Criminal enterprise: Drugged-and-robbed incidents on the rise

Rescue 1122 statistics report upward trend; police express ignorance.

Rameez Khan August 06, 2011


Incidents of people being drugged and robbed in the city have been on the rise over the past few months.

Rescue 1122 officials say such incidents have become a routine now, 156 were reported in July (until July 25). According to their statistics for past months, 175 people were drugged and robbed in June, 165 in May, 136 in April, 122 in March and 103 in February.

Usman Virk, who frequently travels between Lahore and Gujranwala, was robbed of his belongings on board a Lahore-bound bus five months ago. “When we were a few minutes from Lahore, the man sitting next to me offered me some sweets,” he said.

He said the man, who identified himself as Saleem, was so insistent that he had to take some. Virk said the next thing he remembered was the face of the bus conductor who woke him up at the Lorry Adda.

He said he later found out that he had been robbed of his cell phone and Rs4,000. “I went to the police station and narrated the robbery to the muharrar,” he said. He added that the clerk refused to register an FIR objecting how one could be able to walk to the police station after being drugged and robbed. Dr Salman Kazmi of Mayo Hospital said about two to four such cases were being reported in the emergency ward everyday. He said most of the medico-legal examinations in the hospitals related to these cases.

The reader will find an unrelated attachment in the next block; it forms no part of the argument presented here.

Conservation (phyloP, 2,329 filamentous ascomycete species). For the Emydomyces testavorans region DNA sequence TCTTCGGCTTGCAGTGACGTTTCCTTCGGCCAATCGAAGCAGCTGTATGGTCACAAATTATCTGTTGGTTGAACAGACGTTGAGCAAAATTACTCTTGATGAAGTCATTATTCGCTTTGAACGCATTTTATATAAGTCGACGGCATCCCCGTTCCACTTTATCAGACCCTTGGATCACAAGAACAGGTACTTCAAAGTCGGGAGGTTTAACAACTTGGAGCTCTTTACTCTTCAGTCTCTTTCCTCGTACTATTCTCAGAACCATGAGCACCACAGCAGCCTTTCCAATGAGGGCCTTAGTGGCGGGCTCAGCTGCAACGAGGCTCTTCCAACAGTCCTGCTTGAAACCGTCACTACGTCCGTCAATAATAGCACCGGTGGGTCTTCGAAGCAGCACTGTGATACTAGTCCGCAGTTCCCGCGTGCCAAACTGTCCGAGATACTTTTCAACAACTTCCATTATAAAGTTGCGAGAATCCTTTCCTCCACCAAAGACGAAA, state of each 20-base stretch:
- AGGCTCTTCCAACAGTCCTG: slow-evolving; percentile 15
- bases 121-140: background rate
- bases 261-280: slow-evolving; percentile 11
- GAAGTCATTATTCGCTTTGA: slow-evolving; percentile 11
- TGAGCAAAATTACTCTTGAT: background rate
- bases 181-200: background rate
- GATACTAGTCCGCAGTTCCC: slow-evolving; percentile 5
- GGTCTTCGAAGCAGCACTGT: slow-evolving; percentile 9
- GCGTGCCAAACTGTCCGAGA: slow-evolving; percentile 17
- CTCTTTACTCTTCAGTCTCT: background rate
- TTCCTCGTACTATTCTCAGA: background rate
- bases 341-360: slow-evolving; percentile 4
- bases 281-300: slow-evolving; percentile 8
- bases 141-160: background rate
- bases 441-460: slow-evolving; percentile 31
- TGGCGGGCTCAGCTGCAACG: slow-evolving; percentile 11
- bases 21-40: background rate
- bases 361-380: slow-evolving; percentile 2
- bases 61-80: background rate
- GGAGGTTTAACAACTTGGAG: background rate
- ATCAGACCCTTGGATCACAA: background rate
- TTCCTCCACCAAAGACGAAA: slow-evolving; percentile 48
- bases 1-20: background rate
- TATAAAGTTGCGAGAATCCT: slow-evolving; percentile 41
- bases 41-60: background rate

Besides Lorry Adda and Badami Bagh, most of the drugged-and-robbed cases recorded by the Rescue 1122 took place in Shafiqabad, Sherakot and Nawankot police precincts.

Police officials at these stations, however, expressed ignorance about the matter. All but Lorry Adda police said they had not reported a single drugged-and-robbed case in the past six months. The only such case was registered with the Lorry Adda police two months ago.

Officials told The Tribune that no headway had yet been made in the FIR lodged under Section 337J of the Pakistan Penal Code. They said police couldn’t do much if people do not report these incidents.

A Badami Bagh police official, Saifullah, admitted that such incidents were quite common in his area but said that it was difficult to  stop them unless victims cooperate with the police. “Most of these swindlers operate in gangs. Probably some bus drivers and conductors are also colluding with them,” he said. Badami Bagh DSP Sheikh Muhammad Iftikhar said he had just taken charge a few days ago and was not aware of any such incidents in his area.

Published in The Express Tribune, August 7th, 2011.